What Is Caustic Soda and Where Can You Get It?

Caustic Soda Information

Lye Soap
Caustic soda may be used to make homemade lye soap. Michael Westhoff, Getty Images

Caustic soda is one of the common names for sodium hydroxide (NaOH), which is also known as lye. Its common name derives from its chemical identity as a sodium hydrate and because it is caustic or corrosive. In pure form, caustic soda is a waxy, white solid. It readily absorbs water and forms aqueous solutions. Commercially available caustic soda or sodium hydroxide is usually sodium hydroxide monohydrate, NaOH·H2O.

Key Takeaways: Caustic Soda

  • Caustic soda is one of the common names for sodium hydroxide (NaOH).
  • It is also known as lye, although lye may refer to either potassium hydroxide or sodium hydroxide.
  • Pure caustic soda is sold for making candles or soap.
  • Impure caustic soda is found in drain cleaner.
  • Because lye is used to make illegal drugs, it's harder to buy large quantities than in the past. However, small containers are available in stores and online.

Uses of Caustic Soda or Lye

Lye is used for soap making, candle making, homemade biodiesel, frosting glass, making several foods, and for chemistry experiments.

How to Get Caustic Soda or Lye

It's much harder to get hold of lye than it used to be in the past. The main source of caustic soda was Red Devil Lye, but that product is off the market now. Why is it hard to get lye? The reason is because it can be used to control pH during methamphetamine production. There are still a few ways to get the chemical. Make sure the product is 100% sodium hydroxide, lye, or caustic soda. This is especially important if you are making food, since an impure product may contain dangerous contaminants. Sources of lye include:

  • Drain cleaner (check the label) - e.g., Roebic Crystal Drain Cleaner, sold as Lowes
  • Sodium hydroxide from an online chemical supply store
  • Soap making store
  • Candle making store
  • Biodiesel supply store

Be aware, when purchasing caustic soda or lye, you may need to sign a statement that you're not using it for illegal activities. Or, you may not need to sign anything, since a credit card pretty much provides all the details needed to find you if the authorities think you're a rising drug lord.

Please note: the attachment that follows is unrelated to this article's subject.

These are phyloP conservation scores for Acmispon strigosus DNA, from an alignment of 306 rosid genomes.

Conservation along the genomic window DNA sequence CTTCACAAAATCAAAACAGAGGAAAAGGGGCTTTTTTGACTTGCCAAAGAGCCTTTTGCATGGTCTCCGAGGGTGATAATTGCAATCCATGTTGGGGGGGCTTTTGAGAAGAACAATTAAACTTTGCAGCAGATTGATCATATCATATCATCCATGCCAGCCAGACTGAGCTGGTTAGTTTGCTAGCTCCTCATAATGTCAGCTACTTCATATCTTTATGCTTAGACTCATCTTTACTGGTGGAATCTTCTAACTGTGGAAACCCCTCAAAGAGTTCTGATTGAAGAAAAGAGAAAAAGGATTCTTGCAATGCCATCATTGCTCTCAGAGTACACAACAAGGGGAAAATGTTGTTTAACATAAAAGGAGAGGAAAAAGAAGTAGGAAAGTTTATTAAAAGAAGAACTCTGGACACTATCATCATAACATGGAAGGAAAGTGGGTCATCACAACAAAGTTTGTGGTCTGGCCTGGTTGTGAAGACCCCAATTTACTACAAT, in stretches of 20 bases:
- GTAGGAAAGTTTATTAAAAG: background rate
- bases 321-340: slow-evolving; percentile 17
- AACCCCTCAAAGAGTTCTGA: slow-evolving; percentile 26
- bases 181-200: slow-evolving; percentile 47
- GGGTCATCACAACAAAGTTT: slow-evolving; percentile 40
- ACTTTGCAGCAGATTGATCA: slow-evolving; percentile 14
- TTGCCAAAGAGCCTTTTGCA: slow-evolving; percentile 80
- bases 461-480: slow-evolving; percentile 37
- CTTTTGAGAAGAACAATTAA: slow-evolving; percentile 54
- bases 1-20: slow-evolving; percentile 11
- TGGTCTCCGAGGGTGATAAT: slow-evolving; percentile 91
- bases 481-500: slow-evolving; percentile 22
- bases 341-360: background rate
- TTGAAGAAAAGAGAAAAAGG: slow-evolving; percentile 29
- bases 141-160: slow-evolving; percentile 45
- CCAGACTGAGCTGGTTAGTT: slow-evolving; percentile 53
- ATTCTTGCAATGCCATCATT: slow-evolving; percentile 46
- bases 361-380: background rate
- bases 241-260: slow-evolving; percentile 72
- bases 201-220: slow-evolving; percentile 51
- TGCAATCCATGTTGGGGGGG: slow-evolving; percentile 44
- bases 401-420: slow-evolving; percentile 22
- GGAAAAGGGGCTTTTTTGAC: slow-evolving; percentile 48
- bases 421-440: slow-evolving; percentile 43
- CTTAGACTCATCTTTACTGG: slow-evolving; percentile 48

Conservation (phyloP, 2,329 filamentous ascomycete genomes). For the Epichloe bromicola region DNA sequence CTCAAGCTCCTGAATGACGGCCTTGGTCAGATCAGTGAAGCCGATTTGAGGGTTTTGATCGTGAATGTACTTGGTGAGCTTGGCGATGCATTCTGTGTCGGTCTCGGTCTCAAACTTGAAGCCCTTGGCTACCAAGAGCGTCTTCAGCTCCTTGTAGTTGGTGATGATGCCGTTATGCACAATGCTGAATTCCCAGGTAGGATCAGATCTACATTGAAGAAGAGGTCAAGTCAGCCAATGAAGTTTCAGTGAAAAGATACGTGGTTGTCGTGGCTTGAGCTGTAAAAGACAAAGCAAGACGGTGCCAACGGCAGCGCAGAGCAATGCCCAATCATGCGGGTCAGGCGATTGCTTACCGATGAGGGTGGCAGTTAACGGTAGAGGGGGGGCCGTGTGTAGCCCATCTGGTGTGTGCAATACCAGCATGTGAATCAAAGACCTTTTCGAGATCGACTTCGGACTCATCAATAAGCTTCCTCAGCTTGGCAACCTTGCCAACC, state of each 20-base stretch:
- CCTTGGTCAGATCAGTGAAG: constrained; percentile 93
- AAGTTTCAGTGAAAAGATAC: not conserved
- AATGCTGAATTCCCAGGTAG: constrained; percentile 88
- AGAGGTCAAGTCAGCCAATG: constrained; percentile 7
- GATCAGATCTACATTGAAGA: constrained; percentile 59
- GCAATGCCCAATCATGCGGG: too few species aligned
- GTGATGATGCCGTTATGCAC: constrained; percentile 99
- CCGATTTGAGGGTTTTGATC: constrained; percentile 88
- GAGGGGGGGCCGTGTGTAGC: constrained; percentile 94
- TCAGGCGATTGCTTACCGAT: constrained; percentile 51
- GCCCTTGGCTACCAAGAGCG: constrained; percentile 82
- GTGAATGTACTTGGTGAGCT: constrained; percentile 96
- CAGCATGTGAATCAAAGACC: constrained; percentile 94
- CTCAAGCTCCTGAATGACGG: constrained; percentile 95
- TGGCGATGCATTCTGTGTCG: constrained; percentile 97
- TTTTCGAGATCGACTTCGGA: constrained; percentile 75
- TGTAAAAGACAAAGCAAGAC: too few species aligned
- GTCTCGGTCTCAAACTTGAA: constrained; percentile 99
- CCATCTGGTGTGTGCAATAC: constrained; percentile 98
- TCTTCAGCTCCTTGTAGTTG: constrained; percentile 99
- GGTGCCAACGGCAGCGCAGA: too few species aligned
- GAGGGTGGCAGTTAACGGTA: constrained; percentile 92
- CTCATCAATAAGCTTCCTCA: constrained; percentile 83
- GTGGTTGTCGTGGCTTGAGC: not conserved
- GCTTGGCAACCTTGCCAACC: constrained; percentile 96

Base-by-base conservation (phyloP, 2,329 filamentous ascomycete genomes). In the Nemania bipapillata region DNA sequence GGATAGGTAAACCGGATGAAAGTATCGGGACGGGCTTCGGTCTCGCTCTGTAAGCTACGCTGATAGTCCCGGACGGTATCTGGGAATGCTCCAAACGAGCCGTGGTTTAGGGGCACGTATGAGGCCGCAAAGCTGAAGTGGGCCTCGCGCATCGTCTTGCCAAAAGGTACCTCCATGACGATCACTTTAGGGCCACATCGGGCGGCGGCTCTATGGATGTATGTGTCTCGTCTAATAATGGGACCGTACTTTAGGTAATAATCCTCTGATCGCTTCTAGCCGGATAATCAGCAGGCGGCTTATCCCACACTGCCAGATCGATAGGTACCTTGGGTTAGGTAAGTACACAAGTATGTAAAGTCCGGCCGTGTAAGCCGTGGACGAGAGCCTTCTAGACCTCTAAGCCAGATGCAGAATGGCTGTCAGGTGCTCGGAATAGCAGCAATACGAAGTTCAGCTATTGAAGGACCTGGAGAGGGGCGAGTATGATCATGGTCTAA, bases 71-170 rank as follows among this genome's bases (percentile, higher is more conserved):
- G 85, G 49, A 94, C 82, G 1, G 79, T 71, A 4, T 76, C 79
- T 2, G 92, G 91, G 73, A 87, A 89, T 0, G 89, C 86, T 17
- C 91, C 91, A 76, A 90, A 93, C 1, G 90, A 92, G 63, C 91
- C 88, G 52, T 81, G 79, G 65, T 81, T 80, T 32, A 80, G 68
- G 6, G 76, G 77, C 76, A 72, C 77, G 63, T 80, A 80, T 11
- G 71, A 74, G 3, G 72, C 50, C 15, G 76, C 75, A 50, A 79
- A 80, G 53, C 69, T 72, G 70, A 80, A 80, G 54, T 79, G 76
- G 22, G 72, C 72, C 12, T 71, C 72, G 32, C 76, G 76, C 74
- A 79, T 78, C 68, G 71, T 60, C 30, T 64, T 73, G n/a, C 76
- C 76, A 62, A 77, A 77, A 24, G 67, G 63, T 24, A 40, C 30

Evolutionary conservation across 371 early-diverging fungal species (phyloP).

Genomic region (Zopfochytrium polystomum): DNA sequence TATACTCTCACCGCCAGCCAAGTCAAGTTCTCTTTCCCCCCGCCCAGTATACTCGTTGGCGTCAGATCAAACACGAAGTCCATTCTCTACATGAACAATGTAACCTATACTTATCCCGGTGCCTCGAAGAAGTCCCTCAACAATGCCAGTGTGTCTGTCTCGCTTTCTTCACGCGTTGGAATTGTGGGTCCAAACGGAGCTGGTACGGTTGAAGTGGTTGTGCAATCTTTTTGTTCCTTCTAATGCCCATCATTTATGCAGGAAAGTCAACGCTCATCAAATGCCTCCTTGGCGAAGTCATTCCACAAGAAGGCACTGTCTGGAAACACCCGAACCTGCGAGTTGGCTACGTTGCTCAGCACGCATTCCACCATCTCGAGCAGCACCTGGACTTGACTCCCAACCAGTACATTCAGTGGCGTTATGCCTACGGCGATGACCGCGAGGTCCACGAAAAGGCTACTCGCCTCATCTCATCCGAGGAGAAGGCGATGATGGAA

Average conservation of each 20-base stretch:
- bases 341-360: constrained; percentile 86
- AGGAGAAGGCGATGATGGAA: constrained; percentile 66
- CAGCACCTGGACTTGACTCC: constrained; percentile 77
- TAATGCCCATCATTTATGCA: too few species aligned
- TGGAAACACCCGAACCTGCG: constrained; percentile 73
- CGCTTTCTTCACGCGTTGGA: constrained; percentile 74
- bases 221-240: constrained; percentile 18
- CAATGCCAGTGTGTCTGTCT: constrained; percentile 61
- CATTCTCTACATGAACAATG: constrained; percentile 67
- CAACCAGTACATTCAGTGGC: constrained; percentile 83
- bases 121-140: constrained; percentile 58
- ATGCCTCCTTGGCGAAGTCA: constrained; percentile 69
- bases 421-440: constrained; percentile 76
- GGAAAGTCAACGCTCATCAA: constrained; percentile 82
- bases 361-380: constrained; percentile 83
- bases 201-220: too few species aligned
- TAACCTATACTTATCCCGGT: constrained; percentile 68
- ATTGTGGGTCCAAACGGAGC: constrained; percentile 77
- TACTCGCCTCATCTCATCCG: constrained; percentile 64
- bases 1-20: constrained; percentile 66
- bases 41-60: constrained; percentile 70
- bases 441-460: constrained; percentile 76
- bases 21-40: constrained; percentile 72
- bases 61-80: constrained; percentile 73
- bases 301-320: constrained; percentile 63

Helpful Tips

  • Since it's relatively hard to get hold of this chemical, you may need to buy in bulk. You may be able to find other people that need the chemical to help split the cost. It's not an expensive item, but you probably don't need several pounds of it.
  • Keep the container sealed and away from moisture. Caustic soda absorbs and reacts with water.
  • Keep lye away from children and pets. Touching or ingesting it can cause a potentially severe chemical burn.
  • Use gloves or utensils to handle caustic soda.
  • Perform reactions involving this chemical in a well-ventilated room or outdoors. The reaction releases heat and noxious fumes.

Caustic Soda or Lye Substitutes

Depending on the purpose, you may be able to substitute a chemically similar strong base, potassium hydroxide (KOH). This is a chemical you can, if you are extremely dedicated, make yourself by soaking wood ashes in water. To do this, soak a large quantity of ashes in a small amount of water. Allow about a week for the water to extract the lye. Drain the liquid, which contains potassium hydroxide, filter it, and boil it to concentrate the alkali. Be careful to use gloves when handling the liquid. The project should only be performed outdoors or in a well-ventilated space.

Sources

  • Brodale, G. E. and W. F. Giauque (1962). "The freezing point-solubility curve of aqueous sodium hydroxide in the region near the anhydrous-monohydrate eutectic." Journal of Physical Chemistry, volume 66, issue 10, pp. 2051–2051. doi:10.1021/j100816a051
  • Deming, Horace G. (1925). General Chemistry: An Elementary Survey Emphasizing Industrial Applications of Fundamental Principles (2nd ed.). New York: John Wiley & Sons, Inc.
  • Haynes, William M., ed. (2011). CRC Handbook of Chemistry and Physics (92nd ed.). CRC Press. ISBN 1439855110.
  • O'Brien, Thomas F.; Bommaraju, Tilak V. Hine, Fumio (2005). Handbook of Chlor-Alkali Technology, vol. 1. Berlin, Germany: Springer. Chapter 2: History of the Chlor-Alkali Industry, p. 34. ISBN 9780306486241.
  • Pickering, Spencer Umfreville (1893): "LXI.—The hydrates of sodium, potassium, and lithium hydroxides." Journal of the Chemical Society, Transactions, vol. 63, pp. 890–909. doi:10.1039/CT8936300890